The Best Literary Writing About Mothers and Motherhood

Lovely by Lesléa Newman

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Review by Grace Gardiner

 

It might be expected to begin a review of Lesléa Newman’s newest poetry collection Lovely by saying that the poems that comprise this collection are themselves lovely, but this collection seems a poignant, playful, and earnest place to explore the tender truism Charles Simic once wrote in an inscription to Mark Strand, that “the dream of every honest cliché is to enter a great poem.” Indeed, poem after great poem, Newman, author of over 70 books of poetry, prose, and children’s literature, realizes in Lovely this dream of many honest clichés. The biggest and brightest of these is, of course, that four-lettered abstract noun from which the adjective lovely derives, but also the unrelenting passage of time, as well as the various consequences of such an adamant, and sometimes violent, forward-motion: hurt, growth, separation, peace, trauma, healing, and death. Nonetheless, overall it’s the soft and tough honesty of Lovely that gives the collection its loveliness and that imbues its painful and passionate moments alike with “that wild blue interlude” of light that both closes day and opens night (4).

Lovely unfolds across five sections in a loose chronological arc that details the life experiences of the collection’s prominent first-person speaker—first from a childhood of extremely traumatic and cruel moments both experienced and inflicted by this speaker in the section “Flying Toward Home,” all the way to this speaker’s unabashedly erotic and joyfully queer love for “[her]beloved” in the final section “Nasty Women.” I mention these two sections in particular because it seems that Newman purposefully traces her speaker’s trauma and healing between two poems that appear in these opening and closing pages of the collection.

The first of these two poems, “Home Safe,” concerns quite viscerally a childhood sexual assault that occurred while the present-day speaker’s child-self “was flying towards home / base which was Mrs. Barricolli’s back yard” during a game with other children from her neighborhood—“both the chasers and the chased” (5). The second poem, “Ghazal For My Beloved,” while detailing various scenes of the speaker and her beloved’s courtship, refers to an environment similar to that of the earlier poem’s sexual assault:

Remember that night long ago in the park,
When the moon watched us go to first base, my beloved?

I’ll run like the young girl I was long ago,
If you promise that you will give chase, my beloved. (84)

I don’t draw this connection between the speaker’s past sexual assault and present sexual pleasure to conflate the experiences and thereby taint the erotic with the traumatic. Instead, I mean to accentuate the similarities of environment—and of language, too—to illustrate how Newman’s honesty unsettlingly weaves Lovely and the varied, irreconcilable experiences detailed throughout its pages together, through a changing and recuperating light.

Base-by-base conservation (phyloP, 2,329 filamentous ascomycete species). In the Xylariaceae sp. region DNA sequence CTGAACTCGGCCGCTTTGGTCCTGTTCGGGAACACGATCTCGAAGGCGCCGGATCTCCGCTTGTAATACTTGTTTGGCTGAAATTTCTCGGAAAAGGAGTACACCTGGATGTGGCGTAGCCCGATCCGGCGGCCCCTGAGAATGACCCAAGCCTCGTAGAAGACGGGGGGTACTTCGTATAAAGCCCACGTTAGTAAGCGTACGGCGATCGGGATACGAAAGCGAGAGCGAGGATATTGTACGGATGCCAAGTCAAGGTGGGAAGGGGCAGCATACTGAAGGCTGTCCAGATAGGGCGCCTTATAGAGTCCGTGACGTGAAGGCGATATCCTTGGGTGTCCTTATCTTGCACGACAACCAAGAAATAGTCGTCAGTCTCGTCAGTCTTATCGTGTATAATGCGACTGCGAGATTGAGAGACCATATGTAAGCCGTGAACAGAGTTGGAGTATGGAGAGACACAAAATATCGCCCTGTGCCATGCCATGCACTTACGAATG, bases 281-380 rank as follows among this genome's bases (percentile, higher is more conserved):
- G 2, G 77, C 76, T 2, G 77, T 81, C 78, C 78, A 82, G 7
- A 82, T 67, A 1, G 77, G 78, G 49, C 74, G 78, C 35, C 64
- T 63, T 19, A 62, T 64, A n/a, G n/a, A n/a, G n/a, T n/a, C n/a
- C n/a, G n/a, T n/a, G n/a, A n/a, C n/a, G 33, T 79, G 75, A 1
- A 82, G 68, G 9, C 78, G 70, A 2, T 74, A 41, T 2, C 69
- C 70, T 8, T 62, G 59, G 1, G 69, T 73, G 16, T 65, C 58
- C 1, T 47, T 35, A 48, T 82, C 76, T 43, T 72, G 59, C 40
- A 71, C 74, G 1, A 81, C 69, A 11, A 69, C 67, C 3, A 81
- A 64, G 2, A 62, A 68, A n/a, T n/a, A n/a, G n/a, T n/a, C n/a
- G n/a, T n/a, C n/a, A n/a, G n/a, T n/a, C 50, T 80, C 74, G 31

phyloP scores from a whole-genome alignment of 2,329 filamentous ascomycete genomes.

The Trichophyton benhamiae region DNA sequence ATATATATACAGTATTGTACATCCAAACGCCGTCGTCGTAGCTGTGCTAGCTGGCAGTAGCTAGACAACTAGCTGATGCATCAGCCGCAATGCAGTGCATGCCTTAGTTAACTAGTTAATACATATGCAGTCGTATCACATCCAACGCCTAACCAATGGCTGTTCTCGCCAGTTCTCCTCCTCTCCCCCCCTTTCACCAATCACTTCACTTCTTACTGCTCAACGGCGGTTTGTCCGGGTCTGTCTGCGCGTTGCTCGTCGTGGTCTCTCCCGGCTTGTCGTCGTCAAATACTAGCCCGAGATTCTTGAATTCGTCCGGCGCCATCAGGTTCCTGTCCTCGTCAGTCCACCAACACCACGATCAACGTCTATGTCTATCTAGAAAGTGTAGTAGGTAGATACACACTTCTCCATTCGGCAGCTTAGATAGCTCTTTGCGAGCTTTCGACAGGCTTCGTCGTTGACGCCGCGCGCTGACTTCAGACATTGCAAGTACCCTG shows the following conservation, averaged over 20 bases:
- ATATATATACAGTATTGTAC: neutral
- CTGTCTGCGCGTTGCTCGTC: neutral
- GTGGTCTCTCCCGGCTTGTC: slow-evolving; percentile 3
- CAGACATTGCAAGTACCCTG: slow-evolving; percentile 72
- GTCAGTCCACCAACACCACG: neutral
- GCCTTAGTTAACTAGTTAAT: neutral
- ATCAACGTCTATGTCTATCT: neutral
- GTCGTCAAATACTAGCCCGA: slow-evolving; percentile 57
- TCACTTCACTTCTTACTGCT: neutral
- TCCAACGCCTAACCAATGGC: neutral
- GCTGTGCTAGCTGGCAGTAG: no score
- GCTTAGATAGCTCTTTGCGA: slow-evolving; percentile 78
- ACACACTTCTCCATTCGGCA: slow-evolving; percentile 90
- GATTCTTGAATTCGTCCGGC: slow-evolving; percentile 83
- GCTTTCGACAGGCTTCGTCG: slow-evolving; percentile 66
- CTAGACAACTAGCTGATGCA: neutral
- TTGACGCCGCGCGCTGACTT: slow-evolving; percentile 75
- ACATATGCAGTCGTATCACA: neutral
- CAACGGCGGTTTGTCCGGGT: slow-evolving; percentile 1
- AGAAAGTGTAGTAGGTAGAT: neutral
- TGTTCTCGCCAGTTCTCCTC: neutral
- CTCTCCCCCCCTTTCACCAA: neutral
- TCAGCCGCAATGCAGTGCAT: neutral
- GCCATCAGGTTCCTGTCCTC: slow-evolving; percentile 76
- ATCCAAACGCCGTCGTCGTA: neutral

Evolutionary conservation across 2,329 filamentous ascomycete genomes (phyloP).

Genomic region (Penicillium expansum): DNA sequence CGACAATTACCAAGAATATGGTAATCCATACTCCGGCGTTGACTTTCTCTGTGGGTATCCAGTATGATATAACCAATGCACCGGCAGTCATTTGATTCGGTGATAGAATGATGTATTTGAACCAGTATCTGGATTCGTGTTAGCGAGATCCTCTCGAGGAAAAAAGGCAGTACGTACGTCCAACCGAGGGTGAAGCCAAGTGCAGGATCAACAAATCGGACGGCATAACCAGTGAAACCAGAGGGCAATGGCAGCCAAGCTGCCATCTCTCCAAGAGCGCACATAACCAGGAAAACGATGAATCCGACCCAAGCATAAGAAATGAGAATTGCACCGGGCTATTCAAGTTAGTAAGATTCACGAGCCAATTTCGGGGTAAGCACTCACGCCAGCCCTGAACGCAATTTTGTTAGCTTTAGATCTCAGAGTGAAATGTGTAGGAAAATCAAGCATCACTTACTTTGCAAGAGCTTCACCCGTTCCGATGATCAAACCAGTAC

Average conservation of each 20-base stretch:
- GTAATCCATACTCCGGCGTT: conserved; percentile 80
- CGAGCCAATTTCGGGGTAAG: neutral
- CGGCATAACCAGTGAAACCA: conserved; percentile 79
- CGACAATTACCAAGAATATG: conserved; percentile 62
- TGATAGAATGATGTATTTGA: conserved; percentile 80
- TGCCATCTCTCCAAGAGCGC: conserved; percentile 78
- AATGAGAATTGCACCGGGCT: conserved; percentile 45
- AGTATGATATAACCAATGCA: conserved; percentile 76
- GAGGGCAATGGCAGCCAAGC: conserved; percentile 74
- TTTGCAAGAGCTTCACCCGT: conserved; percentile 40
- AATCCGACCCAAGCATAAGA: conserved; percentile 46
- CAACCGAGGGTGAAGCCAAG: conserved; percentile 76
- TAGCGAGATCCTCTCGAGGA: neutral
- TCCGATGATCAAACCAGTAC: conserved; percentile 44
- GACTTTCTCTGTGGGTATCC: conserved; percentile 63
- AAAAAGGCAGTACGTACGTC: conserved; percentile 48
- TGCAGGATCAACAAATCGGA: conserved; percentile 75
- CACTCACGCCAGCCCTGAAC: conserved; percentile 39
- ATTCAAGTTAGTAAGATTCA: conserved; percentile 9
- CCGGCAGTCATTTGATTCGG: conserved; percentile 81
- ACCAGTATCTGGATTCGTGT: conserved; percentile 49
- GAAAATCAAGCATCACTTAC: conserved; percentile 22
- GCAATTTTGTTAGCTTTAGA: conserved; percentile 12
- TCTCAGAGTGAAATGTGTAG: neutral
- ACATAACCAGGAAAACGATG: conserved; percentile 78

Moreover, this honest motion of experience develops further in the collection through Newman’s use of rhyme and received form, including the sonnet, sestina, triolet, and villanelle. Though form and rhyme are often considered to illustrate a poem’s rigid exactness, my experience of Newman’s rigorous sonic work overall gave the impression of the pulse and pull of a progressing repetition, a cycle that isn’t doomed, but opening. Here I return to “Home Safe.” Throughout the poem, the present-day speaker tenderly (re)calls her former self as “Little Girl Blue” and investigates through refraining and reframing questions how her assault came to pass:

Little Girl Blue

What happened to you?
Who was it? Who?
And what did he do?

 . . . . . . . . . . . . . .

Little Girl Blue,
Who was it? Who?

. . . . . . . . . . . . . . .

Little Girl Blue
What did you do? (4-7)

At first, the repetition of these questions seem implemented to guide the speaker in untangling the blame and shame of her past only; however, the final iteration of this refrain reconfigures both speaker and poem’s understanding of this harmful abuse:

Little Boy Blue,
What happened to you?
Who was it? Who?
And what did they do? (8)

Yet how can this recognition of cyclical trauma ultimately be lovely? How can a collection with this harrowing and heart-rending refrain, as well as others, retain and uplift its loveliness throughout? The word that centers this collection is perhaps literally love, but also honesty, how Newman uses each sentiment to transform and encompass the other. For when weaved in precise rhythm, as happens throughout the poems in Lovely, the two sentiments don’t just blend. They hold. They knead.

Lovely
by Lesléa Newman
Headmistress Press (2018), $15 [paper] ISBN 9780998761046
108 pp


Grace Gardiner received her MFA in Writing from The University of North Carolina at Greensboro and is a former poetry editor for The Greensboro Review and intern for Persea Books. She’s studying for her PhD in Creative Writing at the University of Missouri, Columbia.

 

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